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Effects of a high-molecular-weight cranberry fraction on growth, biofilm formation and adherence of Porphyromonas gingivalis

November 13, 2010
Labrecque J, Bodet C, Chandad F, Grenier D
J Antimicrob Chemother 58(2):439-43

BACKGROUND: Porphyromonas gingivalis is a major aetiological agent of periodontitis, a destructive disease affecting the tooth-supporting tissues. Recent reports have indicated that high-molecular-weight molecules from cranberry juice concentrate can prevent the attachment of human pathogens to host tissues.

OBJECTIVES: The aim of the present study was to investigate the effect of non-dialysable material (NDM) prepared from cranberry juice concentrate on growth, biofilm formation and adherence properties of P. gingivalis.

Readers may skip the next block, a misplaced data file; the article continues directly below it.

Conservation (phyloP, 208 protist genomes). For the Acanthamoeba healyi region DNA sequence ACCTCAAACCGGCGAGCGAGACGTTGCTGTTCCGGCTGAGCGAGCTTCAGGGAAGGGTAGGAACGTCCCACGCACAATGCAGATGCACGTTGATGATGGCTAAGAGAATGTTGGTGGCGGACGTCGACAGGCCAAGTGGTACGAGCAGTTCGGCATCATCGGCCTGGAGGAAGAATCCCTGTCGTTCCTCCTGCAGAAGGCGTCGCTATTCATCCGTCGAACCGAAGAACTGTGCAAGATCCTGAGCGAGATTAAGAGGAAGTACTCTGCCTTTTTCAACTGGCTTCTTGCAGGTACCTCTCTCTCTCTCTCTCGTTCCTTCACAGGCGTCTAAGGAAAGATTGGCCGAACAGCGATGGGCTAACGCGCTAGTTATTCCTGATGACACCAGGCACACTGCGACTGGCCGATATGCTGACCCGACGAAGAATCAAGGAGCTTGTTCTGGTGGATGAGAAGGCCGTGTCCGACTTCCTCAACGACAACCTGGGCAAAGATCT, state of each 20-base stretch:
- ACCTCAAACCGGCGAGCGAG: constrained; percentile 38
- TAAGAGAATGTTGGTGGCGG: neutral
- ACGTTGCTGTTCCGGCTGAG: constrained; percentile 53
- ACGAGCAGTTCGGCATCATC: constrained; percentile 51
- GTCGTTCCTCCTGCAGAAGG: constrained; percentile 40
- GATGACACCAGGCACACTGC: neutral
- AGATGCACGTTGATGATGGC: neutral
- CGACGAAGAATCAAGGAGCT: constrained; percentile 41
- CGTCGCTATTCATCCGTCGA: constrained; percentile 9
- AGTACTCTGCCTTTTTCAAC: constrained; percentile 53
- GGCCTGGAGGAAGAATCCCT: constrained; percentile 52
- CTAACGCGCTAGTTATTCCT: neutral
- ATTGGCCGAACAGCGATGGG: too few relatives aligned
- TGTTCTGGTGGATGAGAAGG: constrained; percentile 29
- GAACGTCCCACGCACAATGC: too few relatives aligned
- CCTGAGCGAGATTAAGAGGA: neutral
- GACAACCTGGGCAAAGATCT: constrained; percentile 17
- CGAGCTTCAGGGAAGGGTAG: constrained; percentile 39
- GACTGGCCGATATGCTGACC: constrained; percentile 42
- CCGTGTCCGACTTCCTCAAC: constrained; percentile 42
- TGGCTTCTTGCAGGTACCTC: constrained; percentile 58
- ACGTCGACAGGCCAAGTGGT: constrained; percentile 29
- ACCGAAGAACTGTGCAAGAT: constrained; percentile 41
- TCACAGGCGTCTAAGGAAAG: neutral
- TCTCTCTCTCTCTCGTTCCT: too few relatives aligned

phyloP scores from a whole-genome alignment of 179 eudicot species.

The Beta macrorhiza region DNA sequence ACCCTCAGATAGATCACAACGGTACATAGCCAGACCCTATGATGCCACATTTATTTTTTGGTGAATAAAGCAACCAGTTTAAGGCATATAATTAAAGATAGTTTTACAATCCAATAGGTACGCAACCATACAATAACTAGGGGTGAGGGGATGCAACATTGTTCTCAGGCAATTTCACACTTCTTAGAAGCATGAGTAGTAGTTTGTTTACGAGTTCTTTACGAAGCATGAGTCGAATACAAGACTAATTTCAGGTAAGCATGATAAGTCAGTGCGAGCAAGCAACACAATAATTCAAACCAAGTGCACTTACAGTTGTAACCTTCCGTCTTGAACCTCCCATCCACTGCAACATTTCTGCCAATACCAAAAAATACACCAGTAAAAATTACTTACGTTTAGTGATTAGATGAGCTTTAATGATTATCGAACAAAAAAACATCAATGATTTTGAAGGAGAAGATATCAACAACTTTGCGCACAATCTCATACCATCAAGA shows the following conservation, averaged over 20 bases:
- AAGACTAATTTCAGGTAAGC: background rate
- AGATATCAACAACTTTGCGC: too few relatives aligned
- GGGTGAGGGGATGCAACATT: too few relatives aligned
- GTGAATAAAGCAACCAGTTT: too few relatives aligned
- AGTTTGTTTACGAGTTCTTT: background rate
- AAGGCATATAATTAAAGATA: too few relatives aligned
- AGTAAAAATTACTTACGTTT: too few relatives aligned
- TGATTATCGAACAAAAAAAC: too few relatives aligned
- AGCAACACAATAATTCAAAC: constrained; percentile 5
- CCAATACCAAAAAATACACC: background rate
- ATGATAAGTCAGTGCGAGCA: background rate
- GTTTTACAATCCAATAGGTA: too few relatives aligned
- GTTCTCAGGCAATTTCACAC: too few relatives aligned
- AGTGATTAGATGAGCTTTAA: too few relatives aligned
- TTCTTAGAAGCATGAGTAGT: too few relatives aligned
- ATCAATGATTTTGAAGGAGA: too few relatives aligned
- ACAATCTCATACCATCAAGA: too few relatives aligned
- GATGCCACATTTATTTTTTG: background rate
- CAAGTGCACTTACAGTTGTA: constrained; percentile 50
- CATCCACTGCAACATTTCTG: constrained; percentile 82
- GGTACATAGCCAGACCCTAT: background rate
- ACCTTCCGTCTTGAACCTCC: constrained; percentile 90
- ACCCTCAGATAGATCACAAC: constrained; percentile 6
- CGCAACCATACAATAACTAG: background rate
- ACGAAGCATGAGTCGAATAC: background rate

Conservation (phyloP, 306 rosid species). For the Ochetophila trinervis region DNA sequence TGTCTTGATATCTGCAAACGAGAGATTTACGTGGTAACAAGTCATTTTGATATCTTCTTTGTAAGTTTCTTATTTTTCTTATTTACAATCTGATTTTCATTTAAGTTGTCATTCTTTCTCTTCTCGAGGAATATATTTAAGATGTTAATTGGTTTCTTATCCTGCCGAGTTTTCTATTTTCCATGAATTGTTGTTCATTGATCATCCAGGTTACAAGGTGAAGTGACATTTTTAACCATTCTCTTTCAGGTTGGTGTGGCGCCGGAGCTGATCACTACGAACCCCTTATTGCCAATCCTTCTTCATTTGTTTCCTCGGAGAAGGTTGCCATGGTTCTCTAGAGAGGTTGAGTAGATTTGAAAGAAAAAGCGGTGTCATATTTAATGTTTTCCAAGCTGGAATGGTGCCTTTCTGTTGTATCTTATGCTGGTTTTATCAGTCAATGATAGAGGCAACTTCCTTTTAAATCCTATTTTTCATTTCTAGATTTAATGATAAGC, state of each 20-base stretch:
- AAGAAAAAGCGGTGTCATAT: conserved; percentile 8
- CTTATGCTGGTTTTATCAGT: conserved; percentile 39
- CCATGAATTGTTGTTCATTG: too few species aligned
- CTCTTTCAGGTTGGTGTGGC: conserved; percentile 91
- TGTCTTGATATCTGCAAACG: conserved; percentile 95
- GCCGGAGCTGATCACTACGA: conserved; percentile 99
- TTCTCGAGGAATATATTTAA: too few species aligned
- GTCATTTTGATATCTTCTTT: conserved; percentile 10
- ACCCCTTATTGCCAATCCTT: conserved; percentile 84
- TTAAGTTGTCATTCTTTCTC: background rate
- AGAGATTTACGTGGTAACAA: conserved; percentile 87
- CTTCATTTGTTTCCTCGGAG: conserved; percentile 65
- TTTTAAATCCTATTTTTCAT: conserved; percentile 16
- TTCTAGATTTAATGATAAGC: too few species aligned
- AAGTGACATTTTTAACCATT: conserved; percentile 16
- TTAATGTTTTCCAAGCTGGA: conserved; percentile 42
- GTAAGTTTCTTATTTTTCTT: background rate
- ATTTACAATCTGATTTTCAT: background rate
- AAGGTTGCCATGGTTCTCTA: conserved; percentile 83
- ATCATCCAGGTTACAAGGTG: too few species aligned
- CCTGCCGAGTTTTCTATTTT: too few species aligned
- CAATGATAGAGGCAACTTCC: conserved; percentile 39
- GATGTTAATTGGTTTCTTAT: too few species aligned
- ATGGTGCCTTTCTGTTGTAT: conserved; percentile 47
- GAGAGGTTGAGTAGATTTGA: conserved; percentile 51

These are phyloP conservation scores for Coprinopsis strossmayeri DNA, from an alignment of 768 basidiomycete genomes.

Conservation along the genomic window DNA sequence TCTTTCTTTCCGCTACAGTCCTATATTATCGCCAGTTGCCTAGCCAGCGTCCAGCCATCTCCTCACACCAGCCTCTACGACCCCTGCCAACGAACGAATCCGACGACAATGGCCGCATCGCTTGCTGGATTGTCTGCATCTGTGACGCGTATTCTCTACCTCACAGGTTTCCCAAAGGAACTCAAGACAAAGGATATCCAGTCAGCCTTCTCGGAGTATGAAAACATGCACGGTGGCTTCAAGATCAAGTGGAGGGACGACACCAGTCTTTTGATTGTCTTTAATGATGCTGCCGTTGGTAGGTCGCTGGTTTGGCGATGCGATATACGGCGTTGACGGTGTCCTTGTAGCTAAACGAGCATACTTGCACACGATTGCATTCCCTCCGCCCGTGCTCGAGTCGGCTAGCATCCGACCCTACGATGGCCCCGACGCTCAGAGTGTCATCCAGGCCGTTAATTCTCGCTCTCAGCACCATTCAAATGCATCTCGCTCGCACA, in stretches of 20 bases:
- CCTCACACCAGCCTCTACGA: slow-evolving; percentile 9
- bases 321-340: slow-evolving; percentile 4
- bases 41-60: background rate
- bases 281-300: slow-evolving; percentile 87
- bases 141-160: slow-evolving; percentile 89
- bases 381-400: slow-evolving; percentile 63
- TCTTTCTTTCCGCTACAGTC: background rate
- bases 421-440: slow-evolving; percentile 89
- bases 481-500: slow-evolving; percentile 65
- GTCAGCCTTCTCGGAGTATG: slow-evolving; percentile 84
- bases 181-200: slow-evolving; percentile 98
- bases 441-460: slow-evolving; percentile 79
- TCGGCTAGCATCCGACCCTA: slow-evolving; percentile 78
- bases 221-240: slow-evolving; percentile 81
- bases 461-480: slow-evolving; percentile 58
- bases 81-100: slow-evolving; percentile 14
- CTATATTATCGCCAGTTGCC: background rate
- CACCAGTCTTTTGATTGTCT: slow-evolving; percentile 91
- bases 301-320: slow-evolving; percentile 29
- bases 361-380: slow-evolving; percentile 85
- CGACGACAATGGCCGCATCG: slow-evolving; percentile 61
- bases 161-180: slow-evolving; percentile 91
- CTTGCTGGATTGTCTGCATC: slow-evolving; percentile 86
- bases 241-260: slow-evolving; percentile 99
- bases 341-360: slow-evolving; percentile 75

METHODS: The effect of cranberry NDM on biofilm formation was studied using a polystyrene microplate assay and by scanning electron microscopy. The effect of cranberry NDM on the attachment properties of P. gingivalis was evaluated by a microplate assay in which mammalian proteins were immobilized into wells.

RESULTS: Our results indicated that cranberry NDM is a potent inhibitor of biofilm formation by P. gingivalis. However, it has no effect on growth and viability of bacteria. Cranberry NDM also prevented significantly the attachment of P. gingivalis to surfaces coated with type I collagen, fibrinogen or human serum.

CONCLUSIONS: Our data suggest that cranberry constituents may have a beneficial effect for the prevention and treatment of periodontitis by reducing the capacity of P. gingivalis to colonize periodontal sites.